Given that the two directory and policy goliaths are Microsoft and Novell, and that Microsoft is Microsoft, this makes the logical place to start looking for decent policy management to be Novell’s SUSE Linux Enterprise Desktop (SLED). When I sat down to discuss SUSE with a fellow sysadmin, who happens to be quite the SUSE evangelist, he told me that - contrary to my previously held beliefs - Zenworks is actually good for something.
Understand that I haven’t really used Zenworks since 2003. The experience was so traumatic that I declined to repeat it. Admittedly, the project was about comparing management of Windows systems at the time, but I found AD and GPOs significantly easier than Novell’s eDirectory and Zenworks. In seven years, it has come a long way.
I was impressed by the Linux management tools. A SUSE Linux Enterprise Server (SLES) and SLED setup running eDirectory and Zenworks looks like it would be a very easy-to-manage network. You could even have Windows clients attached, and it’s far smoother sailing than it was in 2003. It’s limited in OS support however, managing only Windows, SUSE, and Red Hat. Debian and Ubuntu are ignored, and OSX is left out in the cold.
The latest version of SLED ships with a license for something called Likewise Enterprise (LE). LE apparently is an easy-to-use piece of software that lets you join the most popular Unix based distributions, (including OSX) to a Microsoft AD, and push GPOs out them as simply and easily as you would to Windows. After listening to my friend rave about LE, I simply had to see this for myself.
We set up a test lab: four different Unix GPO applications. The first demonstration attached a series of SLED, Fedora, Ubuntu, CentOS and OSX systems to the domain and pushed policies out to them. I was absolutely floored by the number of policies that LE can manage.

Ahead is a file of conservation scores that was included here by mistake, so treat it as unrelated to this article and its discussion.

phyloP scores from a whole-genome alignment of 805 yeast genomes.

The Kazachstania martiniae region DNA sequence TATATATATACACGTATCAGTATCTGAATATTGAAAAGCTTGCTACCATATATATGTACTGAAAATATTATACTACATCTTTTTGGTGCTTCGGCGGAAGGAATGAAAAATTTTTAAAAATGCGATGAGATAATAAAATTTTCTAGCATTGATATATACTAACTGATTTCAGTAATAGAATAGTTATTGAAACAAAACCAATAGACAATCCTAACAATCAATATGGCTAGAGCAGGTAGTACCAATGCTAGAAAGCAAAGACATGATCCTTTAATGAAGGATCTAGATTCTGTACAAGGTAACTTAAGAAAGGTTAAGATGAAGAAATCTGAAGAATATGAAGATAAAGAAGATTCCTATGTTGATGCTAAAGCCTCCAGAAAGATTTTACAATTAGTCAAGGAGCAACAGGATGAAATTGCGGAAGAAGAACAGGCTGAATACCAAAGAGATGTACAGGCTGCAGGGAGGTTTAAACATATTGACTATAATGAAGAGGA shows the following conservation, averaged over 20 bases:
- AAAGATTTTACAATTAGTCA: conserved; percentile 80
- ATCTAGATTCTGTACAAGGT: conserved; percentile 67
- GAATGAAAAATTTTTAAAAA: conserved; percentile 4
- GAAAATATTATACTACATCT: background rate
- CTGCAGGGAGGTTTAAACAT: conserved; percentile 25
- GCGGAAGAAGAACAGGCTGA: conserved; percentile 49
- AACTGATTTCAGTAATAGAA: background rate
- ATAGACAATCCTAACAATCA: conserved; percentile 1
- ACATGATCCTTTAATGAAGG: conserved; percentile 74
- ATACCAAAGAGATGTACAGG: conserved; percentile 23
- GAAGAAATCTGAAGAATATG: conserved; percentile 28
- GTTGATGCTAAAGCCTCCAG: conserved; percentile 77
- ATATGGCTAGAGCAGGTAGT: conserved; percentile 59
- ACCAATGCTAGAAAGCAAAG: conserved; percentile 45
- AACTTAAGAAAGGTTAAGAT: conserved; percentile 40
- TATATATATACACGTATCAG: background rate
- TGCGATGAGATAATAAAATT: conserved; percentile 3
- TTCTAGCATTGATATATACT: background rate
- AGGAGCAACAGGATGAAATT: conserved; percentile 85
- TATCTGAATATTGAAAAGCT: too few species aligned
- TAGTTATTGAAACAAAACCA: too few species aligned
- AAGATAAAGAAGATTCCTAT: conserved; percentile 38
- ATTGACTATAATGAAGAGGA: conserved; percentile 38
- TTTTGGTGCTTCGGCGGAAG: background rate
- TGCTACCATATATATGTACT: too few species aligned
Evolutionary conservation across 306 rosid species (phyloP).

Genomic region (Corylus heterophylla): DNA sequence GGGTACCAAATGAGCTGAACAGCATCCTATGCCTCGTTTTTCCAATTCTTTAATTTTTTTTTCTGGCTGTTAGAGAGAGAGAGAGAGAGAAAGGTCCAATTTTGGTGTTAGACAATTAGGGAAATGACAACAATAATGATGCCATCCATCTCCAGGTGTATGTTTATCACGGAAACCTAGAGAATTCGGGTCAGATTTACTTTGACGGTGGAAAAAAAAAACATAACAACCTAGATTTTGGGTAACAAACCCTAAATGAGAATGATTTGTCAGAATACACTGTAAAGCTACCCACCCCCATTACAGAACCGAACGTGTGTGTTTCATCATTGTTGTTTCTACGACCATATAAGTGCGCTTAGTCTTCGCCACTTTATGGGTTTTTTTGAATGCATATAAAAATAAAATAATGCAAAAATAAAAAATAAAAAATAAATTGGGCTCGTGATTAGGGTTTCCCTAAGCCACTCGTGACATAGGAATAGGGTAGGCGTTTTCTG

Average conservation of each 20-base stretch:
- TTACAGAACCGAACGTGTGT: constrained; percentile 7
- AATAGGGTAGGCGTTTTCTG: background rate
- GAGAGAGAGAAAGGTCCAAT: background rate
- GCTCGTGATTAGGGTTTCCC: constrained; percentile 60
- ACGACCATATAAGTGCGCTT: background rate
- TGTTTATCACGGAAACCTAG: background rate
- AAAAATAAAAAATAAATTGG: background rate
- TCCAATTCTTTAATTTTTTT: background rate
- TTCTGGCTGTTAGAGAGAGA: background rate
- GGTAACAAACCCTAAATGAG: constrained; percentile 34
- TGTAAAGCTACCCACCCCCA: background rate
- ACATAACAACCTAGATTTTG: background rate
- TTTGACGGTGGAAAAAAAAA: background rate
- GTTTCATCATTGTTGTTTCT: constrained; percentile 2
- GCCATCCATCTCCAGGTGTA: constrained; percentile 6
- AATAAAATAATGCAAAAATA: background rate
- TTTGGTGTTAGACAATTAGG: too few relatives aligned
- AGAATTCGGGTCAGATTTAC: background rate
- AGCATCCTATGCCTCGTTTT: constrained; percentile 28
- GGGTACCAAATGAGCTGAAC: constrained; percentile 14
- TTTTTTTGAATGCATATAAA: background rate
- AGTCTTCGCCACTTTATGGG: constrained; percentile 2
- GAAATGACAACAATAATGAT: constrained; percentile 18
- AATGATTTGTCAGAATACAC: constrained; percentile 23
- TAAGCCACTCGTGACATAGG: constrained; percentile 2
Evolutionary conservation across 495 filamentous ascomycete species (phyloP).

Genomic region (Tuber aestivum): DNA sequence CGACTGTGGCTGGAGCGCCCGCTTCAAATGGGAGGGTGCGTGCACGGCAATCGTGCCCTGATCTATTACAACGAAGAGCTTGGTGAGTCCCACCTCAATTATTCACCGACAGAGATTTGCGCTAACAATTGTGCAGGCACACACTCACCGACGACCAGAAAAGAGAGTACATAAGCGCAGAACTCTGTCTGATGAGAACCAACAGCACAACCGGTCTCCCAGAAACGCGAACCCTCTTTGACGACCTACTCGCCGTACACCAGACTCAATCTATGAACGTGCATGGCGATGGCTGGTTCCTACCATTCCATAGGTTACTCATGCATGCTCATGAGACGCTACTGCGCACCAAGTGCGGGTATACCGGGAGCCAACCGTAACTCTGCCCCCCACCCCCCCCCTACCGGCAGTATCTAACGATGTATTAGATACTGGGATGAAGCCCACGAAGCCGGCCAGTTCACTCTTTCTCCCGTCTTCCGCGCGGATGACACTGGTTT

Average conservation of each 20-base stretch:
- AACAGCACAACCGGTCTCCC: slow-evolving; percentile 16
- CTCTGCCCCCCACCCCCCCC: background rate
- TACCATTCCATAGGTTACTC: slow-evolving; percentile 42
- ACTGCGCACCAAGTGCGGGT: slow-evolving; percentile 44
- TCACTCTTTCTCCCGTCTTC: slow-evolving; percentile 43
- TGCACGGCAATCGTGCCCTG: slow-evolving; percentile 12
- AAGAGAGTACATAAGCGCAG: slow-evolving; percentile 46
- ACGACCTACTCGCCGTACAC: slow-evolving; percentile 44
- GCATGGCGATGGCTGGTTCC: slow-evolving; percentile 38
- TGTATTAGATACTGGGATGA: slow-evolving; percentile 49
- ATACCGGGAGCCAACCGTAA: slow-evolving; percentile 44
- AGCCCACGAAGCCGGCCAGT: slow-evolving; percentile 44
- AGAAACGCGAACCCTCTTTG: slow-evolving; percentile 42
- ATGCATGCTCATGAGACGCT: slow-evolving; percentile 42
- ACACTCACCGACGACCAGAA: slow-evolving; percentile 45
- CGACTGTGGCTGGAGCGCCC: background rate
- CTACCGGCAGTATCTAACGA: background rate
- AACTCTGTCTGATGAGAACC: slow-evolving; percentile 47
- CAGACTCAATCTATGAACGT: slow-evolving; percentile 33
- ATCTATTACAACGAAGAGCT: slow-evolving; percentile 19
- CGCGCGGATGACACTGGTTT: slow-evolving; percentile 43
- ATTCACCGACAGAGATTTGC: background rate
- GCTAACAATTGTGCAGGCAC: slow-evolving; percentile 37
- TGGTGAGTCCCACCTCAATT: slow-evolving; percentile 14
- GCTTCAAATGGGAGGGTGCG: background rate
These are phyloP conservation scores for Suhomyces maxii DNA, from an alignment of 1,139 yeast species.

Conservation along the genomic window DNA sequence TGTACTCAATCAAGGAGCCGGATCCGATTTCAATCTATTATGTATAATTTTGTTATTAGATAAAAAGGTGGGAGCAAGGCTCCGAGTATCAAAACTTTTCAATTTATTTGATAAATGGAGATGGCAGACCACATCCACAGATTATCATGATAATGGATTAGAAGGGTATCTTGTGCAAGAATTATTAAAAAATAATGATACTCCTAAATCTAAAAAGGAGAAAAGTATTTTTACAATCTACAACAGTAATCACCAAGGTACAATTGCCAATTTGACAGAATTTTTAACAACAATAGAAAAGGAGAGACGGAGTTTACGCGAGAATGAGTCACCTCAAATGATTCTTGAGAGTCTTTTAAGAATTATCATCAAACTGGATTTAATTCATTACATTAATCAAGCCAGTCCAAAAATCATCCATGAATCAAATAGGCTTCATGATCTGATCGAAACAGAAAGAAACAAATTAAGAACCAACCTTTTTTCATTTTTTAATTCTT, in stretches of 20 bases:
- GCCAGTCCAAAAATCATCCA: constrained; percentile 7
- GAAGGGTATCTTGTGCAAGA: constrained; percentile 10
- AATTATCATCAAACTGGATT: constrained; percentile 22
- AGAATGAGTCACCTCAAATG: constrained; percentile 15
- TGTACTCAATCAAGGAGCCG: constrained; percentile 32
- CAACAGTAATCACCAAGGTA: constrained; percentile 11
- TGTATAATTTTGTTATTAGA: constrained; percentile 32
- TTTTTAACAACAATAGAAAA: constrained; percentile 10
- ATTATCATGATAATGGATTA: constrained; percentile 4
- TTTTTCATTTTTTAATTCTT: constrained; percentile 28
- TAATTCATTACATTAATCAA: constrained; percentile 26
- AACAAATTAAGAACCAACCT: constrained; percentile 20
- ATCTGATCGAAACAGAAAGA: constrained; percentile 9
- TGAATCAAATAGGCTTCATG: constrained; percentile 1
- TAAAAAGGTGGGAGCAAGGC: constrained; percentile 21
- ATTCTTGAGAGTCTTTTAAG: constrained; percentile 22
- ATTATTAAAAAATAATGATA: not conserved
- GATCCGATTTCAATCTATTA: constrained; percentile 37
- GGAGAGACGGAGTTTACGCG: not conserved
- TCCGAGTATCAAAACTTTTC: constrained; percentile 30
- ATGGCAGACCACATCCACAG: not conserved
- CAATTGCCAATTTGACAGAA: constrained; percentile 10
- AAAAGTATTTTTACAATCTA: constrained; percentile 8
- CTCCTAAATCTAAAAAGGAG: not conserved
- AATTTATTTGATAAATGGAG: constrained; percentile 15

In a moment, every objection I have had against Unix operating systems as Enterprise desktops that wasn't about application compatibility was erased. Sometime in the past few years, when I wasn’t looking, Unix based systems caught up.
Random greenhorn sysadmin number forty-two can now cheerfully manage a collection of Unix based systems from the AD as easily as managing Windows. Go try it, and see if any policies you care about are missing. I couldn’t find any.
My buddy wasn’t done with me, and next on the line was Quest (formerly Vintela) Authentication Services (QAS). This talked to all the major flavours of Linux and Unix as well as OSX. At first it is not as easy to use as LE, but I was impressed by the number of policy options. If QAS GPO offerings are behind those of LE, QAS had a demonstrable advantage with a robust Single Sign On (SSO) setup for these operating systems. It was far easier to configure and use than any cross-platform SSO I’ve used to date.
We moved on to a third option called DirectControl offered by Centrify. Having entered into this project with the idea that decent GPO support for Unix was most likely a pipe dream, the fact that there was a third solid offering in this field astonished me. Yet, despite some thorough testing, DirectControl stood up to every requirement I could impose on it.
As we were walking out of the lab, still talking about the products we were testing, we were accosted by a systems administrator and acolyte of the Cult of Apple. We went to his lab and we given a demo of ADmitMac by Thursby Software. While it supports no other Unix based systems apart from OSX, it does a capable job of pushing GPOs out to Macs, and marrying them to Microsoft’s AD.
Having thoroughly geeked out for the evening, we departed to the nearest pub. We learned many lessons, and I’ll use my next article to share the GPO-related ones with you.